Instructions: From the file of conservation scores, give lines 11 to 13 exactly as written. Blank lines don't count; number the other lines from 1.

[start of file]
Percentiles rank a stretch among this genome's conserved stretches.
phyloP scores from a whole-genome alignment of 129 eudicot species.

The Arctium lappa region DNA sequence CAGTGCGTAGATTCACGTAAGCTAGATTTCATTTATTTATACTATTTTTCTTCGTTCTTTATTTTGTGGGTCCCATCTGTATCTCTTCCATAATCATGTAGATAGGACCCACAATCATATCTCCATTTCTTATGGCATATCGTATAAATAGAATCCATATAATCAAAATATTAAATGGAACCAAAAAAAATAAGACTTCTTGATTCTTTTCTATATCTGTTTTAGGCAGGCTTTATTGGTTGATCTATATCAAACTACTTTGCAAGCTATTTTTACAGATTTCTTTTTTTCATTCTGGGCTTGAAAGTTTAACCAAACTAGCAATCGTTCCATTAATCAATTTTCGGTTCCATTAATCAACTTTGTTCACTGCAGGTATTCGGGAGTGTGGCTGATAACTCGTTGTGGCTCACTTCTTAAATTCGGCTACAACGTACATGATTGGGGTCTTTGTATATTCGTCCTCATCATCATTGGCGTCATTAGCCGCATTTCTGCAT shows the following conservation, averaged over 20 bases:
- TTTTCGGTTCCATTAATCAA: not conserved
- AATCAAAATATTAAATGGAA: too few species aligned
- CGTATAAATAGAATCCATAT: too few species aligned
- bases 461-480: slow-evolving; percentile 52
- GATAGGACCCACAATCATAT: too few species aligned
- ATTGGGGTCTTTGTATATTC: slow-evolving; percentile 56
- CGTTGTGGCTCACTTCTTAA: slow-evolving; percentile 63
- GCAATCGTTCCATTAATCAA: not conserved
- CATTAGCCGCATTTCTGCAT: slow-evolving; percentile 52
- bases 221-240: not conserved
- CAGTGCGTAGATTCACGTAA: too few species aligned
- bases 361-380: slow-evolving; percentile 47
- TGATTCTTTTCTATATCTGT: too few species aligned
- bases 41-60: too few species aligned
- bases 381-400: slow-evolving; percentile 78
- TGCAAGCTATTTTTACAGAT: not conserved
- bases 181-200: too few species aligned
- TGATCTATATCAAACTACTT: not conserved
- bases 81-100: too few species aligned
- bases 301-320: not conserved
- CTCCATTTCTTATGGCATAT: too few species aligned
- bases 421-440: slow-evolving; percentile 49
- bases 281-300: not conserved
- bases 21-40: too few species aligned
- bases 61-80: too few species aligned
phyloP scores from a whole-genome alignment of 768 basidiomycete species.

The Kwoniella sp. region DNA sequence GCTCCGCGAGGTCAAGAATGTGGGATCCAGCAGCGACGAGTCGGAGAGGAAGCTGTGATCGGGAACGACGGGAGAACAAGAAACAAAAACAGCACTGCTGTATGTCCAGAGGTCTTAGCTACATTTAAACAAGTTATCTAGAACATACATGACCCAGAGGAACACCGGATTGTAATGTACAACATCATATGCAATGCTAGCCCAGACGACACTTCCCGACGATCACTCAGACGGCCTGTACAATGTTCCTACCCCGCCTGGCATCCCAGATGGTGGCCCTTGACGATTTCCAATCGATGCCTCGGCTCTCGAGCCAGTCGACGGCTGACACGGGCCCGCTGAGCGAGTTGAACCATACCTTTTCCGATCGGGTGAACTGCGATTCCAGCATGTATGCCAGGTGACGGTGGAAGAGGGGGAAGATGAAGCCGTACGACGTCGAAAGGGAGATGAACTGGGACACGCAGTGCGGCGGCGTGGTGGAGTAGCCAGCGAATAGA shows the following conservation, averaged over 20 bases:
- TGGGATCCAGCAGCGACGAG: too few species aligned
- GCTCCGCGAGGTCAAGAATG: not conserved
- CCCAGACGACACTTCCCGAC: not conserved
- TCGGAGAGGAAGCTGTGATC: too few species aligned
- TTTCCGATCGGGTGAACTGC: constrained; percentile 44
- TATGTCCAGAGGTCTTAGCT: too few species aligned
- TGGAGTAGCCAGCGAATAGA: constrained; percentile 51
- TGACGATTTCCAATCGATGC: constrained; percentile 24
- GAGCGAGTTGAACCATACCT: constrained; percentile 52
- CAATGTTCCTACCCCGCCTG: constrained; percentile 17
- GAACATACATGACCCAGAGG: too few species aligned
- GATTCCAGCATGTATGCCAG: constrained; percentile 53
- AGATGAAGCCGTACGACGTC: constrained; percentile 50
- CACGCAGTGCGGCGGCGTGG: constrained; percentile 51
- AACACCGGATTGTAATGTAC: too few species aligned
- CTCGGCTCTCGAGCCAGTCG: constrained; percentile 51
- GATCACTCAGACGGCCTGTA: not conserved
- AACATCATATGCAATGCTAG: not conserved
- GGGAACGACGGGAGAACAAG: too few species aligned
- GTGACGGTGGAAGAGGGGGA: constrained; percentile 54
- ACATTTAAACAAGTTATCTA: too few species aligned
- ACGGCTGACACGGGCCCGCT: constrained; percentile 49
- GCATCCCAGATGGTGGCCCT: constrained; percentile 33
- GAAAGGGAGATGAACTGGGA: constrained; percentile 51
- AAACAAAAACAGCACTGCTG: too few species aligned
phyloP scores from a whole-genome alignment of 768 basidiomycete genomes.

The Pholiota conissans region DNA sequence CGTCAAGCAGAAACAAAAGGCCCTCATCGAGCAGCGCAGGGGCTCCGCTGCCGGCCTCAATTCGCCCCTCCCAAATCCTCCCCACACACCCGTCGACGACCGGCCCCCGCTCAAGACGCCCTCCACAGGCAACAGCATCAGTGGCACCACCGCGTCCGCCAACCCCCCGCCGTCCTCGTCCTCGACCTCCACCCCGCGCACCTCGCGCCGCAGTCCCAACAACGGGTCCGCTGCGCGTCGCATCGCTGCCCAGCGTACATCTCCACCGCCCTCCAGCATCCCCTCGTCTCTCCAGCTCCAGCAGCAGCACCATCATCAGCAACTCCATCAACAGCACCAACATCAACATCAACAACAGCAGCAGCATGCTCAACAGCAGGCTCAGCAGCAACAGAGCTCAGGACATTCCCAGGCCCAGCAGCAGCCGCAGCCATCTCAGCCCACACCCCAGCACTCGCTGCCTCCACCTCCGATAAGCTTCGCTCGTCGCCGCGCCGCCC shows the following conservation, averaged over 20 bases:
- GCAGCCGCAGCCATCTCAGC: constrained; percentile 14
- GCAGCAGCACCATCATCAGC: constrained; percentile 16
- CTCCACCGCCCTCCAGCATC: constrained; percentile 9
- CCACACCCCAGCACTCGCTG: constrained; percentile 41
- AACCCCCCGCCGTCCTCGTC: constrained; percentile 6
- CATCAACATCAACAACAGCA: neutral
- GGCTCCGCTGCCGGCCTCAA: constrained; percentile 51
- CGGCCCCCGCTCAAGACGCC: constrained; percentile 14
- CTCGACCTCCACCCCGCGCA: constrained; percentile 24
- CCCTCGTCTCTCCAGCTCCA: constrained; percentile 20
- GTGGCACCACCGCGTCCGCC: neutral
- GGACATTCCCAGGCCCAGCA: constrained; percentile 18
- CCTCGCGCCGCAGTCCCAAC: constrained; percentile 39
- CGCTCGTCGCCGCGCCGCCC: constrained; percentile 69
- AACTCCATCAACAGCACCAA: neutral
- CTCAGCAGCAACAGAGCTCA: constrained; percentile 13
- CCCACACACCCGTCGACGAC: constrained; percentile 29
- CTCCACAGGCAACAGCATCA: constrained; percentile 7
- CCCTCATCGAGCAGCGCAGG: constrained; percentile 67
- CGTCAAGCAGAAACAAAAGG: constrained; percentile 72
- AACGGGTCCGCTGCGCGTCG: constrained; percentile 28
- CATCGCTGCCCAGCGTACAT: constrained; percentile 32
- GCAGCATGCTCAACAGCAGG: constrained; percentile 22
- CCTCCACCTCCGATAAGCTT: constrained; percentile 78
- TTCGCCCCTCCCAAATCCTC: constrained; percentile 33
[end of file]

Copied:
- GCAATCGTTCCATTAATCAA: not conserved
- CATTAGCCGCATTTCTGCAT: slow-evolving; percentile 52
- bases 221-240: not conserved